Choke Chooser™


Choke Chooser™ now available.

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Plateaus


Source: Plateaus

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Choosing Your Equipment — Victoria Stellato Skeet


Source: Choosing Your Equipment — Victoria Stellato Skeet

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Shooting Sports USA | 6 Things You Didn’t Know About Sporting Clays


Source: Shooting Sports USA | 6 Things You Didn’t Know About Sporting Clays

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Oil Remover


“The Big Buck”, Roland, Warren and Co(nspirators!),

Sincere congratulations on a marvelous site. Keep that effluent flowing! I have been an avid fan for some time now and find many of your articles to be very interesting, informative and more importantly, useful.

Questions:

You make mention in a technoid article of an absorbent powder for oil soaked wood, made by Brownells. Could you tell me the name of the powder and of it’s availability in “Ozstraylia”, that you know of?

Anyway, farewell for now. Any help will be greatly appreciated.

Yours in shooting,
Peter
Feral Frisbee Eradicator.

Dear Peter,

Always nice to hear from the mates down under.

The Brownell’s product I alluded to is Brownell’s Old Fashioned Whiting, part #083-032-300 You mix it with methanol or 1,1,1 Trichloroethane, paint it on the oil soaked wood and it just sucks everything out.

Best regards,

Bruce Buck
Shotgun Report’s Technoid
(Often in error, never in doubt.)

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CTN0717_FA_Chandelles.pdf


Source: CTN0717_FA_Chandelles.pdf

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What Is ABT?


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Visual Focus


Source: CTN1217_FJ_CenteringVisualFocus.pdf

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Raising Point Of Impact


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Performance Of Overbore Barrels


Dear Technoid:

In, perhaps, a moment of testosterone poisoning while awaiting the awarding of prizes at our regional Jeep shoot, a fellow sporting shooter pedantically remarked on the evils of overboring.

He stated he had “personally” witnessed a chronographic trial of sundry loads passed through aftermarket .740 bore barrel. The result was an average loss of 200 fps of velocity near the muzzle. The test included several brands of loads, all with similar results. The obvious conclusion to all the testosteronaly-challenged mates guzzling beer was that the charge’s gases had escaped around the wad base of the overbored barrel. Why how can one break a midi at 35 yds. with only 1000 fps pushing your 7 1/2’s?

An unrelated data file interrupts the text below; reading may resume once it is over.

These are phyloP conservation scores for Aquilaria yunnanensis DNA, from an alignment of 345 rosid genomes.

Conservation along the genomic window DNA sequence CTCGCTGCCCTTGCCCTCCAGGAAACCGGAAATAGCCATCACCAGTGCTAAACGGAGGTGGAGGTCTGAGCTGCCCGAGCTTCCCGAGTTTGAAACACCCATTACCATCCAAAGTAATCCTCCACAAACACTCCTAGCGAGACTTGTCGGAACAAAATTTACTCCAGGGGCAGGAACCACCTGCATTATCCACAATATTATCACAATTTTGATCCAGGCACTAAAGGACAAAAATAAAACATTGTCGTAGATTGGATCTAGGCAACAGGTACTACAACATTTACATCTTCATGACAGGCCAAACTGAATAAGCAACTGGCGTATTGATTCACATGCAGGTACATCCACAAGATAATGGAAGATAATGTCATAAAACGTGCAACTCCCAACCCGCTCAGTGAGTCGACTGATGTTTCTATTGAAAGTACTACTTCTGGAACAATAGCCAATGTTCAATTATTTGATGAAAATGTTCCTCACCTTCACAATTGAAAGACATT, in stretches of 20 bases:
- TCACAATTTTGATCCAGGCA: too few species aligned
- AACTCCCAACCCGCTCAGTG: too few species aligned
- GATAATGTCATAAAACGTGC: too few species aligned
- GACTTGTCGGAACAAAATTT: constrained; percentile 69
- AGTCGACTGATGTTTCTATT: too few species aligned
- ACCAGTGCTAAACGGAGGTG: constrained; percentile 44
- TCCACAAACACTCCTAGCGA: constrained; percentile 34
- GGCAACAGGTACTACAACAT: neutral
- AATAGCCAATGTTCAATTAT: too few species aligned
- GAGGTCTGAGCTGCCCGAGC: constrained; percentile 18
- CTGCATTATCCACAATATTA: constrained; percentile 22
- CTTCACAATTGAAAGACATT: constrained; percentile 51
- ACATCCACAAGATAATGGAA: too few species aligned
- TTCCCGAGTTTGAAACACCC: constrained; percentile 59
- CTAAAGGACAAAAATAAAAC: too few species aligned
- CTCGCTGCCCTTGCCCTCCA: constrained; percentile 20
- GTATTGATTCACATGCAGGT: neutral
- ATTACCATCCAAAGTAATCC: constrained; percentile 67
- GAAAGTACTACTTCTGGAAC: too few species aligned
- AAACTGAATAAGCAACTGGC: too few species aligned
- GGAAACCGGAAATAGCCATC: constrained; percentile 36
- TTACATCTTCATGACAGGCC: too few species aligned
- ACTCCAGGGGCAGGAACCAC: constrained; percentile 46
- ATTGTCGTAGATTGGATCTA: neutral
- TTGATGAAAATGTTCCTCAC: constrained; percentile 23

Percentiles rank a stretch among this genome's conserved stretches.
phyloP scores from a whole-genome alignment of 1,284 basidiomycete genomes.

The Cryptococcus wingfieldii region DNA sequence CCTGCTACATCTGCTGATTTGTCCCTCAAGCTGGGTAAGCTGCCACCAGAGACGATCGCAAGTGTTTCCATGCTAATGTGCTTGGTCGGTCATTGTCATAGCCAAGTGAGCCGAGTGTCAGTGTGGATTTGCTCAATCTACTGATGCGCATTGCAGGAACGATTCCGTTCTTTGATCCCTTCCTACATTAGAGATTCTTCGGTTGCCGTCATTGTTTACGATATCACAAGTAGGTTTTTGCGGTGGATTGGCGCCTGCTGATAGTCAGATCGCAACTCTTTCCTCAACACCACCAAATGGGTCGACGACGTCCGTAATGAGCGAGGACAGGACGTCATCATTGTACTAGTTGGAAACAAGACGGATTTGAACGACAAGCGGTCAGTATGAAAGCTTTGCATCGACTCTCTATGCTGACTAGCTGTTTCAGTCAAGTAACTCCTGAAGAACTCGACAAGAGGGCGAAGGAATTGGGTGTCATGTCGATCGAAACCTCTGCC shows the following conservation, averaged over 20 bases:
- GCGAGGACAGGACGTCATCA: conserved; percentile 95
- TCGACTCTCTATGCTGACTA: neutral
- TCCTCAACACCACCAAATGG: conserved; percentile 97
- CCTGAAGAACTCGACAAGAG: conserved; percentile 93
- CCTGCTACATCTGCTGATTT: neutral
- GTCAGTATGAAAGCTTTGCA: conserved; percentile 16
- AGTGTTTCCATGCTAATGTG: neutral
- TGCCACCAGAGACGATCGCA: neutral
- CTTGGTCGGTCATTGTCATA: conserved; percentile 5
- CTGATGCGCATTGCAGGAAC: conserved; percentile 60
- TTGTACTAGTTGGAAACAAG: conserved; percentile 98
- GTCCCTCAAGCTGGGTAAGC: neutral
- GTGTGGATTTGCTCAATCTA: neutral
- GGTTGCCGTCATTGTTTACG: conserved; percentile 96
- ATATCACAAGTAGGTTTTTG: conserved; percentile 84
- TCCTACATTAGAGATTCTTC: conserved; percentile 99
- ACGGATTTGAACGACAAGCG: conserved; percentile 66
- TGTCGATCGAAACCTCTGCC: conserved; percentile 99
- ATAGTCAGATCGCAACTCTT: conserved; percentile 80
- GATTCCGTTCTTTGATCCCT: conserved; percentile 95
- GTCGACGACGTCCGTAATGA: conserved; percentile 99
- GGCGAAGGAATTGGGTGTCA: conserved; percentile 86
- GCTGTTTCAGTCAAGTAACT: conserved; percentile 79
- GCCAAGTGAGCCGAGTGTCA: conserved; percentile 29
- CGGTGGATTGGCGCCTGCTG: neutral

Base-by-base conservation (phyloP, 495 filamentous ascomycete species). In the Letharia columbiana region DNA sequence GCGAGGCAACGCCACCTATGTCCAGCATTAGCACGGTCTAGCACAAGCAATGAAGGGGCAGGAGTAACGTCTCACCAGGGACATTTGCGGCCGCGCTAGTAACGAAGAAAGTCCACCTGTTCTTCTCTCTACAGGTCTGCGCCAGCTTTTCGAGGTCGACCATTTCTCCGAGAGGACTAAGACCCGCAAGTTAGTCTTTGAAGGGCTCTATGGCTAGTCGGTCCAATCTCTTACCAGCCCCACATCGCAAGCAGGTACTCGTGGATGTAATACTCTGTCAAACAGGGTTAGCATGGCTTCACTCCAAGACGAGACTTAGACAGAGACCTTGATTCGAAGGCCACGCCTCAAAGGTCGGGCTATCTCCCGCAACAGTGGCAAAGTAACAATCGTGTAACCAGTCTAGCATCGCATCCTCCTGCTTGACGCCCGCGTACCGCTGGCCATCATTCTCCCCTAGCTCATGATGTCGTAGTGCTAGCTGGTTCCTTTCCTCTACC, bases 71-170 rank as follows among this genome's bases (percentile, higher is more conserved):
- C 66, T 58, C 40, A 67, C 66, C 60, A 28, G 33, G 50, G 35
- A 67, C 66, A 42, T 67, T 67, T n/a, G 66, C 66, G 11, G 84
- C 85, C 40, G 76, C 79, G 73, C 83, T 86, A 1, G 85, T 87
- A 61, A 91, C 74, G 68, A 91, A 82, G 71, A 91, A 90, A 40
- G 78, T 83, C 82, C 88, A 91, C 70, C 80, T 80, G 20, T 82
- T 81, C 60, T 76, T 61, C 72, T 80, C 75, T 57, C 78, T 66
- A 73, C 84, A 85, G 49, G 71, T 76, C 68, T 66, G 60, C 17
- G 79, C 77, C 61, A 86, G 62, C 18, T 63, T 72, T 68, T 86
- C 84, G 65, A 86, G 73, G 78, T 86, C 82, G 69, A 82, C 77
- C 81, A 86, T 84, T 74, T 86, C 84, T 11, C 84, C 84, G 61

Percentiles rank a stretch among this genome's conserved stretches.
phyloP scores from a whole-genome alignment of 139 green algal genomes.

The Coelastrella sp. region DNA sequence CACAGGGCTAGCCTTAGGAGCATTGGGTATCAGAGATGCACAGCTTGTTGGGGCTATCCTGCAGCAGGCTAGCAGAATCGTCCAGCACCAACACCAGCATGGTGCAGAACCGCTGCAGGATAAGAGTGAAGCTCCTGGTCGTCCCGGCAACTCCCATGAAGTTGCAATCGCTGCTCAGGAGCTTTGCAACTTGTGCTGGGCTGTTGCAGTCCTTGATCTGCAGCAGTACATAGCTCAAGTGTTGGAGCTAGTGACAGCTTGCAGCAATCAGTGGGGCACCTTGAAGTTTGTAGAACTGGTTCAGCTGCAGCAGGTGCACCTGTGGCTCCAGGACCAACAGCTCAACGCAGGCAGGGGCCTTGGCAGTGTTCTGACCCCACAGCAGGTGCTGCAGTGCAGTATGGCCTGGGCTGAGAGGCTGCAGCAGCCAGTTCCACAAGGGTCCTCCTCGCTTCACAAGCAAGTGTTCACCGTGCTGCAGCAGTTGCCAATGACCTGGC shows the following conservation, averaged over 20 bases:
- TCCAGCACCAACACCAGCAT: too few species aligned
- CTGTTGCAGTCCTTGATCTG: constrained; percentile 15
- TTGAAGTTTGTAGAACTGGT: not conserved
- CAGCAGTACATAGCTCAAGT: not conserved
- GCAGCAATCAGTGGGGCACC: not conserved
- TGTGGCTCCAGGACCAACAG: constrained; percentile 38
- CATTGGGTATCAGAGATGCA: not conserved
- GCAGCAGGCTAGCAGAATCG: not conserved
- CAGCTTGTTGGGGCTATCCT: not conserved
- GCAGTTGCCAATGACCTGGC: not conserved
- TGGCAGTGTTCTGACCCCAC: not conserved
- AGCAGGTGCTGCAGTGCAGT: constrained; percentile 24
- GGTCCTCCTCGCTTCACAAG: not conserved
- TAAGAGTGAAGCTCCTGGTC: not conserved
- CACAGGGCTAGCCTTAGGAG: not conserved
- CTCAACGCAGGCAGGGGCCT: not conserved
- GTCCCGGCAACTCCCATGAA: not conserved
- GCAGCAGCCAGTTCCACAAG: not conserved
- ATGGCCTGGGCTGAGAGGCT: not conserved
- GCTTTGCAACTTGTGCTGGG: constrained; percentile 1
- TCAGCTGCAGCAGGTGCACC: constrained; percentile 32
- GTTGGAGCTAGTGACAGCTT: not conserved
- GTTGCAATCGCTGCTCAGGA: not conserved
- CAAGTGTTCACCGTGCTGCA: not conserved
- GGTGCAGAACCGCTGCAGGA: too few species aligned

The pedagog went on to state it was essential to use only straight-walled hulls (Active, Remington, Federal) in overbored guns. (The exact jump here failed to register with a mere tyro regarding the Art and Science of Shotgunning.) Researching Brister and doing a search of past Technoid articles (when I desire help, I go straight to real experts) failed to solve this conundrum. Please help me Obiewan Ka Technoid.

Tom
Columbia, KY

Dear Tom,

Well, you have certainly come to the right place for an opinion. As a matter of fact, I have several. Which one would you like?

Overboring has pluses and minuses. It all depends on how and why it is done. The benefits of overboring are not universally recognized. Browning (Japan) overbores to about .740″ and claims great benefits. Browning (Belgium) uses standard bores of .725″ and claims (perhaps rightfully) to be the standard by which all O/Us are measured. Beretta not only does not backbore, but they have fairly tight bores in many of their guns. My 303s average .723″. Krieghoff M32s started all the large bore craze and are well respected among target shooters who prefer Buick Electras. M-32s and K-80s have always averaged around .735″, BUT the ultra tight patterning Krieghoff Ulm pigeon gun has barrels well under .725″ and patterns like a laser. As you can see, unanimity of opinion on backboring does not exist.

Does backboring cause velocity loss due to gas blow by? Maybe, but that has not been my experience. I believe that backboring actually increases velocity. Stan Baker makes Big Bore barrels. These are .800″ tubes sleeved into standard monoblocs. I spent some time with a Perazzi so outfitted. .800″ is the chamber size for a 12 gauge shell, so these guns basically had 30″ chambers. You cannot get any more overbored than that. Baker claimed a 50 foot per second INCREASE in velocity for this Big Bore barrel. He still sells them and people pay a bunch to get them, so there may be something to it..